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Ivey praises Bell plan to build Navy helicopter in Ozark

Alabama Gov. Kay Ivey welcomed the announcement by Bell to assemble the U.S. Navy’s next-generation training aircraft in Dale County should Bell win a competition for the helicopter.

“Bell could not have selected a more ideal location to conduct final assembly of the Navy’s new advanced helicopter trainer than Ozark and Dale County,” Ivey said. “The area is home to many skilled aircraft mechanics, so I know Bell’s workforce will be world class. Plus, the company can count on our full support for this project.”

Bell announced Thursday that, should the Bell 407GXi be selected for the U.S. Navy Advanced Helicopter Trainer program, the company plans to assemble the aircraft in Ozark. Bell already builds the Fire Scout, an unmanned version of the helicopter, at their Ozark plant.

If Bell is awarded the contract, then their workforce at the Ozark site could grow by 25 percent to a total of 100 workers.

Economic developer Nicole Jones told the Alabama Political Reporter, “Aerospace and aviation is a dominant industry in Alabama. Our state has a long history of supporting the Department of Defense, both economically as well as in terms of devout appreciation for men and women in uniform. If Bell wins the project and can expand its existing facility in Ozark to assemble the 407 GXi helicopter, this would be a tremendous economic boost for the Dale County community as well as the Wiregrass region.”

The Navy is seeking to acquire 130 aircraft. Bell submitted its proposal to the Navy on April 2.

“Our Ozark team has the proven capability to deliver advance training aircraft for the next generation of Naval aviators,” Bell President and CEO Mitch Snyder said. “We appreciate the support through Alabama’s workforce readiness programs, and we look forward to continued collaboration with our state and local partners to win the U.S. Navy trainer program.”

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The U.S. Navy is looking to replace its aging fleet of TH-57 Sea Ranger training helicopters which Bell first built for the Navy beginning in the 1970s. Bell is the only U.S.-based manufacturer to participate in the Navy Advanced Helicopter Trainer competition.

Alabama Commerce Secretary Greg Canfield said the Ozark-Dale County area is well positioned to support Bell’s planned manufacturing activities for the Navy helicopter.

“Alabama’s Wiregrass area is dotted with aviation companies and organizations that are focused on helicopters,” Secretary Canfield said. “In addition, there is a skilled workforce in place, along with proven training programs, to serve Bell’s needs for this important project.”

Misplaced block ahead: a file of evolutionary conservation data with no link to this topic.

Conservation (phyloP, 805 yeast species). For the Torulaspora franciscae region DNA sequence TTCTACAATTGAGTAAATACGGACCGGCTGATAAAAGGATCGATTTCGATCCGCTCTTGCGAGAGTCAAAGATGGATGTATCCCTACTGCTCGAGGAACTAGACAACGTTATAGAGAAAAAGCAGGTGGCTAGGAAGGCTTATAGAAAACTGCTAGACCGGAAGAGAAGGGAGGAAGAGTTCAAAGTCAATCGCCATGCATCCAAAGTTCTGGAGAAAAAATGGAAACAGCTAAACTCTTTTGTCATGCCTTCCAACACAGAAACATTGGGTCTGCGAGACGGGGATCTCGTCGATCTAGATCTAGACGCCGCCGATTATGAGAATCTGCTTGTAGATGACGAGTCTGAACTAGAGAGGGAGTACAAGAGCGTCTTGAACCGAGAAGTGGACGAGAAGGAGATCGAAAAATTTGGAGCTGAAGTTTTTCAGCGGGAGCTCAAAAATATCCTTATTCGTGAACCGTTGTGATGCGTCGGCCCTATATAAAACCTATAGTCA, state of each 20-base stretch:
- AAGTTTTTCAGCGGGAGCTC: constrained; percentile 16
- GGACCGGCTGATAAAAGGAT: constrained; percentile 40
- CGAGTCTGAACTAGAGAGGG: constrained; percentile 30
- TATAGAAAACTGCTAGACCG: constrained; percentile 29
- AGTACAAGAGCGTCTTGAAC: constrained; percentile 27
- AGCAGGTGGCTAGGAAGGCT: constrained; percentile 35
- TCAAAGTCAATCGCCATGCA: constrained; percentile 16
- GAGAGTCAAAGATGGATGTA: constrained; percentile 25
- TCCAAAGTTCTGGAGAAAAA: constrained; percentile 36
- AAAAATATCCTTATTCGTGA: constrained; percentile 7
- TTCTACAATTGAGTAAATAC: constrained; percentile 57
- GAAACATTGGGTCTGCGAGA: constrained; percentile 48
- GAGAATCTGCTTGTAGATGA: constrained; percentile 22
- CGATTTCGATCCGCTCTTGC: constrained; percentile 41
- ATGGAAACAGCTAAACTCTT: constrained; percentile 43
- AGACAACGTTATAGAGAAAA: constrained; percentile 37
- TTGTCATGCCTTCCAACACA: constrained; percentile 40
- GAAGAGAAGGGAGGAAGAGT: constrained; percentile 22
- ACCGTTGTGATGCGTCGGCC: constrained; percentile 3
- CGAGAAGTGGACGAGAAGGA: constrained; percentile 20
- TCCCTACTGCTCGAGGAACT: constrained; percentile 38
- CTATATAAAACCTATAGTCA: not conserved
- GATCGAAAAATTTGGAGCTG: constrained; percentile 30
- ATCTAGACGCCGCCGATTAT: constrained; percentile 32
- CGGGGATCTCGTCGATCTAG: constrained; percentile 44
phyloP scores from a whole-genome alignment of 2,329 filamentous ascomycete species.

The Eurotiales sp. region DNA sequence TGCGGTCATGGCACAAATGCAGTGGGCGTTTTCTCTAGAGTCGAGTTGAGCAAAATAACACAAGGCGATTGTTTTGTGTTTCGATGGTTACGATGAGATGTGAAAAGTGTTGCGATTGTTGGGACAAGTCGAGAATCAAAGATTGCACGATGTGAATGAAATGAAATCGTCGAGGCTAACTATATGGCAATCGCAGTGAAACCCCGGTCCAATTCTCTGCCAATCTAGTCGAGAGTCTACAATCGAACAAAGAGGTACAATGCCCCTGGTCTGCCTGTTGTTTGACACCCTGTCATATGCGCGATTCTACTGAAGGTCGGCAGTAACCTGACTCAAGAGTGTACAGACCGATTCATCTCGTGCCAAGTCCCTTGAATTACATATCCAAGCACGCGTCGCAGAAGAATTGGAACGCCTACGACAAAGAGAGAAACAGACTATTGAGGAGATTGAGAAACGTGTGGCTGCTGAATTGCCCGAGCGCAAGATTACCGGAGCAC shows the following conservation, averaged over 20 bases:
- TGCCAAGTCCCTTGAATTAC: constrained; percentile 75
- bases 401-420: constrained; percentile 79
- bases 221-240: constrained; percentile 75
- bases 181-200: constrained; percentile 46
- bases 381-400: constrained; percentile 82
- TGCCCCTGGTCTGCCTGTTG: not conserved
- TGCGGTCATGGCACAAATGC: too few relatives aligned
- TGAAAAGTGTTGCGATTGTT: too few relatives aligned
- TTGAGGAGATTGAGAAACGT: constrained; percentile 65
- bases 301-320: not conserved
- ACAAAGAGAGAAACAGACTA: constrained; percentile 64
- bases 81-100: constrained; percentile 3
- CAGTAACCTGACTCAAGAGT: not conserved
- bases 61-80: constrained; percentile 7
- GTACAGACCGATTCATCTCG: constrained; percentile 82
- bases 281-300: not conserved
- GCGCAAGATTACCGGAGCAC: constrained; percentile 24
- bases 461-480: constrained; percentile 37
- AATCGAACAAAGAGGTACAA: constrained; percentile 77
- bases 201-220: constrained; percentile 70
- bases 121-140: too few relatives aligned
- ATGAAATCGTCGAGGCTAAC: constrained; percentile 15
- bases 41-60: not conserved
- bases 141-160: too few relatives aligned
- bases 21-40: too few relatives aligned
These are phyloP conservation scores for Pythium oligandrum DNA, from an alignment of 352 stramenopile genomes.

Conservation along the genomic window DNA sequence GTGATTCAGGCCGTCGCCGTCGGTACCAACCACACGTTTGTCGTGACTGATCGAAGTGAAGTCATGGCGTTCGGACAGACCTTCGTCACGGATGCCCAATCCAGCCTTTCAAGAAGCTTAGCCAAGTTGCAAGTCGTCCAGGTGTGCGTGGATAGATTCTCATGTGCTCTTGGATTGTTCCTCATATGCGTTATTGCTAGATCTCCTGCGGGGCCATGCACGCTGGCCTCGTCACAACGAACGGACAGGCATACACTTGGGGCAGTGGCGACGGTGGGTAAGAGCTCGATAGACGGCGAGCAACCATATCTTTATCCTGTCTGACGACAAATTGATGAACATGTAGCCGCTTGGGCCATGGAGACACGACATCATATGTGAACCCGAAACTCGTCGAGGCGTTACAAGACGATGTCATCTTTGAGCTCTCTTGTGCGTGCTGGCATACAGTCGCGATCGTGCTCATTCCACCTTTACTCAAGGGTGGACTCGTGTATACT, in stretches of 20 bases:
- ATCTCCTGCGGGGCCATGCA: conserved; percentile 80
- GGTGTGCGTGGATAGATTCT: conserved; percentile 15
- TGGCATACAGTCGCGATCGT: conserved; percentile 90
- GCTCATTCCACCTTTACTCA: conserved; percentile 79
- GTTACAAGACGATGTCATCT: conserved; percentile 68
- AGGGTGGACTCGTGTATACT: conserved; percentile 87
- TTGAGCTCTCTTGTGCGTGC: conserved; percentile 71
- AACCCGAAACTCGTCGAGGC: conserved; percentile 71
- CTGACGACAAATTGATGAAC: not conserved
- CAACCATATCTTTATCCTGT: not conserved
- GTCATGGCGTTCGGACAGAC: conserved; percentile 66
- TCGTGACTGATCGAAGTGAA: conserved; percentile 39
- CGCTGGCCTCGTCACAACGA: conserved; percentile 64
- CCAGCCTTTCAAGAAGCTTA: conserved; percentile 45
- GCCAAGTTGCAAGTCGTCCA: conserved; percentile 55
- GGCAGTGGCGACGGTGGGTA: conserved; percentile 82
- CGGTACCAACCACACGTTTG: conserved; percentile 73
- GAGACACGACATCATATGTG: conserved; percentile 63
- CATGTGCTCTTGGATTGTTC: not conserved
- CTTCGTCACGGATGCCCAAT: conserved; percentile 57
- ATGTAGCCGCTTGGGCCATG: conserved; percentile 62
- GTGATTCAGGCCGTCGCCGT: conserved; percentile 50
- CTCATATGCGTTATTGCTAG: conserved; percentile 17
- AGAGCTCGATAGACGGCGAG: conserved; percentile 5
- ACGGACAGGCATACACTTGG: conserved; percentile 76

Fort Rucker is located near Ozark. The U.S. Army base has been the training center for U.S. Army aviation since 1955, and helicopter-related activities there are a magnet for suppliers providing everything from fleet support to flight simulation.

Ozark is also home to a campus of the Alabama Aviation College, which offers a two-year program that prepares students for careers as an aircraft mechanic.

“Bell has been a great business for Ozark and Dale County for many years. We are really excited about the decision to increase their presence in Dale County,” Dale County Commission chairman Mark Blankenship said. “I would like to thank Mr. Snyder for the confidence he has in the Ozark and Dale County communities.”

Ozark Mayor Bob Bunting said that the project represents an opportunity to continue the city’s partnership with Bell, which stretches back to 2005.

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“With its superb airport and aviation facilities, Ozark is the ideal place to do the Bell 407 final assembly,” Bunting said. “Ozark and its aviation college will be prepared to provide the best aviation workforce for what will be a trainer built by a proven U.S. company which has provided our great U.S. pilots the best helicopters for decades.”

Veronica Crock is the president of the Ozark-Dale County Economic Development Corp

“This project will create new opportunities for our citizens and businesses in Ozark and across the region.” Crock said. “We are incredibly fortunate to have state and local leadership, workforce partners, and a community that provide an environment in which our industries can prosper.”

Brandon Moseley is a former reporter at the Alabama Political Reporter.

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